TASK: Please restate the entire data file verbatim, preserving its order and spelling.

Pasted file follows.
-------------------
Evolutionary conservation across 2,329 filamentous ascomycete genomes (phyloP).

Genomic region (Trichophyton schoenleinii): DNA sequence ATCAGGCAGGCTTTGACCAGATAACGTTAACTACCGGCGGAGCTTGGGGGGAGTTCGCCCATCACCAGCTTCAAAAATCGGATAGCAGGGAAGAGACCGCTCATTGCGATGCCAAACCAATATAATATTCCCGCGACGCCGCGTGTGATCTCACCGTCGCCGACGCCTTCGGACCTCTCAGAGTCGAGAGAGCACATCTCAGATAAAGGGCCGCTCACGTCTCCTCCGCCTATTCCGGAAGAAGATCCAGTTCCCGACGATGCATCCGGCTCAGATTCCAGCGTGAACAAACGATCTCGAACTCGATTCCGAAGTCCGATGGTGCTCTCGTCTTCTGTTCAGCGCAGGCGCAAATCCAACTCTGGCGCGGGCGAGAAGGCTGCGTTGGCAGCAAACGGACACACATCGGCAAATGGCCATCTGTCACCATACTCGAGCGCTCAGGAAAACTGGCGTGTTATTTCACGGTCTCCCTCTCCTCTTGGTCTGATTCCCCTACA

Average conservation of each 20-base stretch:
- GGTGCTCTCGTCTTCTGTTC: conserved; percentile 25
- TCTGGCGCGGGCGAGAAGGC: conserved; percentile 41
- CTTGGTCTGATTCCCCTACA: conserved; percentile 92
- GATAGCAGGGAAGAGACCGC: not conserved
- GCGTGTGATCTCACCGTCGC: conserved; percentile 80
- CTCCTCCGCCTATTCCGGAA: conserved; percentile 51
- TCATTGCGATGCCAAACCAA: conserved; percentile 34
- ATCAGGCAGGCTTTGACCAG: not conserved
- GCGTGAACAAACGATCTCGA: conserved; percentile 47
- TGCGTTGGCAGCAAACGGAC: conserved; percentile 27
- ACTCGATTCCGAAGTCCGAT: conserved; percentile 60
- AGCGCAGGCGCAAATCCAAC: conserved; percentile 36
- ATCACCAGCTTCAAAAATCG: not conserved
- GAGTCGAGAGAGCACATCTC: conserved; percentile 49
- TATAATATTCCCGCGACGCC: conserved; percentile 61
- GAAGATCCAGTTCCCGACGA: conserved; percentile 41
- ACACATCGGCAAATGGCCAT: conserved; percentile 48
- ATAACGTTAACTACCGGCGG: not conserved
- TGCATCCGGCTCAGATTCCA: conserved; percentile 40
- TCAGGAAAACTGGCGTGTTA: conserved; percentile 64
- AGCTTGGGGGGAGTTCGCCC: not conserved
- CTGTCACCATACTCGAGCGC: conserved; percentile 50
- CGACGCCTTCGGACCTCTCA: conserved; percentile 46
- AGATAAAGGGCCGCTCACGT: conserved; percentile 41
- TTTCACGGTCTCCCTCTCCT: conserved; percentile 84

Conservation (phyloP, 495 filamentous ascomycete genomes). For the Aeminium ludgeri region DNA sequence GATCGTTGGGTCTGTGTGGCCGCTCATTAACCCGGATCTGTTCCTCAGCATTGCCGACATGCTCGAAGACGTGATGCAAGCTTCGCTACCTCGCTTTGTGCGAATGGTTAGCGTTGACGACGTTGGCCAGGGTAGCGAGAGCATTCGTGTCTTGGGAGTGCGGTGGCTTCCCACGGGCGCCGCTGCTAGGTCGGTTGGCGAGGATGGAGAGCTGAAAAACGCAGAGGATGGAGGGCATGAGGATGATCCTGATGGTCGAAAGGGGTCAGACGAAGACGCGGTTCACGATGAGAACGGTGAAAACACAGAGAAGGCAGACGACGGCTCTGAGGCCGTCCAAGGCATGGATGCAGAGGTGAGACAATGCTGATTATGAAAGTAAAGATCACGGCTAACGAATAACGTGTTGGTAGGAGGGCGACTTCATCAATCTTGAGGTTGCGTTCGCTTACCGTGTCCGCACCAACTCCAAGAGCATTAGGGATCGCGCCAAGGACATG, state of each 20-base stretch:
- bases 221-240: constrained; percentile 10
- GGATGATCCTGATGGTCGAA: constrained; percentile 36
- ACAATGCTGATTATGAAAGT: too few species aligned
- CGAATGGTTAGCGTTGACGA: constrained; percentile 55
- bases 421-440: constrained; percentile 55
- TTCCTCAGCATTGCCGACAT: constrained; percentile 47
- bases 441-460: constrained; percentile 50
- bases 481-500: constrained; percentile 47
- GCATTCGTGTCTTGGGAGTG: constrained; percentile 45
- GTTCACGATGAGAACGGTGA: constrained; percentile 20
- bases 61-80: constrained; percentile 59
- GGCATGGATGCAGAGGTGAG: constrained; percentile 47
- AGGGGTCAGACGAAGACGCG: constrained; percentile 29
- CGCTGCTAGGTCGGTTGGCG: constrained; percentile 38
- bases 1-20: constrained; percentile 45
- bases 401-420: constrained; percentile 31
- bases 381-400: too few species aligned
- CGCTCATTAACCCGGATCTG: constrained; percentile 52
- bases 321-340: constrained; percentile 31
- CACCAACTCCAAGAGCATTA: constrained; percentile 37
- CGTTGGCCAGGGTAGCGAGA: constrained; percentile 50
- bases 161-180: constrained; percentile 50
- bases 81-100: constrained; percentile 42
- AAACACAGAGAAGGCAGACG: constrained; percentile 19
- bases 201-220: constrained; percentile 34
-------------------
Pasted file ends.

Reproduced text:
Evolutionary conservation across 2,329 filamentous ascomycete genomes (phyloP).

Genomic region (Trichophyton schoenleinii): DNA sequence ATCAGGCAGGCTTTGACCAGATAACGTTAACTACCGGCGGAGCTTGGGGGGAGTTCGCCCATCACCAGCTTCAAAAATCGGATAGCAGGGAAGAGACCGCTCATTGCGATGCCAAACCAATATAATATTCCCGCGACGCCGCGTGTGATCTCACCGTCGCCGACGCCTTCGGACCTCTCAGAGTCGAGAGAGCACATCTCAGATAAAGGGCCGCTCACGTCTCCTCCGCCTATTCCGGAAGAAGATCCAGTTCCCGACGATGCATCCGGCTCAGATTCCAGCGTGAACAAACGATCTCGAACTCGATTCCGAAGTCCGATGGTGCTCTCGTCTTCTGTTCAGCGCAGGCGCAAATCCAACTCTGGCGCGGGCGAGAAGGCTGCGTTGGCAGCAAACGGACACACATCGGCAAATGGCCATCTGTCACCATACTCGAGCGCTCAGGAAAACTGGCGTGTTATTTCACGGTCTCCCTCTCCTCTTGGTCTGATTCCCCTACA

Average conservation of each 20-base stretch:
- GGTGCTCTCGTCTTCTGTTC: conserved; percentile 25
- TCTGGCGCGGGCGAGAAGGC: conserved; percentile 41
- CTTGGTCTGATTCCCCTACA: conserved; percentile 92
- GATAGCAGGGAAGAGACCGC: not conserved
- GCGTGTGATCTCACCGTCGC: conserved; percentile 80
- CTCCTCCGCCTATTCCGGAA: conserved; percentile 51
- TCATTGCGATGCCAAACCAA: conserved; percentile 34
- ATCAGGCAGGCTTTGACCAG: not conserved
- GCGTGAACAAACGATCTCGA: conserved; percentile 47
- TGCGTTGGCAGCAAACGGAC: conserved; percentile 27
- ACTCGATTCCGAAGTCCGAT: conserved; percentile 60
- AGCGCAGGCGCAAATCCAAC: conserved; percentile 36
- ATCACCAGCTTCAAAAATCG: not conserved
- GAGTCGAGAGAGCACATCTC: conserved; percentile 49
- TATAATATTCCCGCGACGCC: conserved; percentile 61
- GAAGATCCAGTTCCCGACGA: conserved; percentile 41
- ACACATCGGCAAATGGCCAT: conserved; percentile 48
- ATAACGTTAACTACCGGCGG: not conserved
- TGCATCCGGCTCAGATTCCA: conserved; percentile 40
- TCAGGAAAACTGGCGTGTTA: conserved; percentile 64
- AGCTTGGGGGGAGTTCGCCC: not conserved
- CTGTCACCATACTCGAGCGC: conserved; percentile 50
- CGACGCCTTCGGACCTCTCA: conserved; percentile 46
- AGATAAAGGGCCGCTCACGT: conserved; percentile 41
- TTTCACGGTCTCCCTCTCCT: conserved; percentile 84

Conservation (phyloP, 495 filamentous ascomycete genomes). For the Aeminium ludgeri region DNA sequence GATCGTTGGGTCTGTGTGGCCGCTCATTAACCCGGATCTGTTCCTCAGCATTGCCGACATGCTCGAAGACGTGATGCAAGCTTCGCTACCTCGCTTTGTGCGAATGGTTAGCGTTGACGACGTTGGCCAGGGTAGCGAGAGCATTCGTGTCTTGGGAGTGCGGTGGCTTCCCACGGGCGCCGCTGCTAGGTCGGTTGGCGAGGATGGAGAGCTGAAAAACGCAGAGGATGGAGGGCATGAGGATGATCCTGATGGTCGAAAGGGGTCAGACGAAGACGCGGTTCACGATGAGAACGGTGAAAACACAGAGAAGGCAGACGACGGCTCTGAGGCCGTCCAAGGCATGGATGCAGAGGTGAGACAATGCTGATTATGAAAGTAAAGATCACGGCTAACGAATAACGTGTTGGTAGGAGGGCGACTTCATCAATCTTGAGGTTGCGTTCGCTTACCGTGTCCGCACCAACTCCAAGAGCATTAGGGATCGCGCCAAGGACATG, state of each 20-base stretch:
- bases 221-240: constrained; percentile 10
- GGATGATCCTGATGGTCGAA: constrained; percentile 36
- ACAATGCTGATTATGAAAGT: too few species aligned
- CGAATGGTTAGCGTTGACGA: constrained; percentile 55
- bases 421-440: constrained; percentile 55
- TTCCTCAGCATTGCCGACAT: constrained; percentile 47
- bases 441-460: constrained; percentile 50
- bases 481-500: constrained; percentile 47
- GCATTCGTGTCTTGGGAGTG: constrained; percentile 45
- GTTCACGATGAGAACGGTGA: constrained; percentile 20
- bases 61-80: constrained; percentile 59
- GGCATGGATGCAGAGGTGAG: constrained; percentile 47
- AGGGGTCAGACGAAGACGCG: constrained; percentile 29
- CGCTGCTAGGTCGGTTGGCG: constrained; percentile 38
- bases 1-20: constrained; percentile 45
- bases 401-420: constrained; percentile 31
- bases 381-400: too few species aligned
- CGCTCATTAACCCGGATCTG: constrained; percentile 52
- bases 321-340: constrained; percentile 31
- CACCAACTCCAAGAGCATTA: constrained; percentile 37
- CGTTGGCCAGGGTAGCGAGA: constrained; percentile 50
- bases 161-180: constrained; percentile 50
- bases 81-100: constrained; percentile 42
- AAACACAGAGAAGGCAGACG: constrained; percentile 19
- bases 201-220: constrained; percentile 34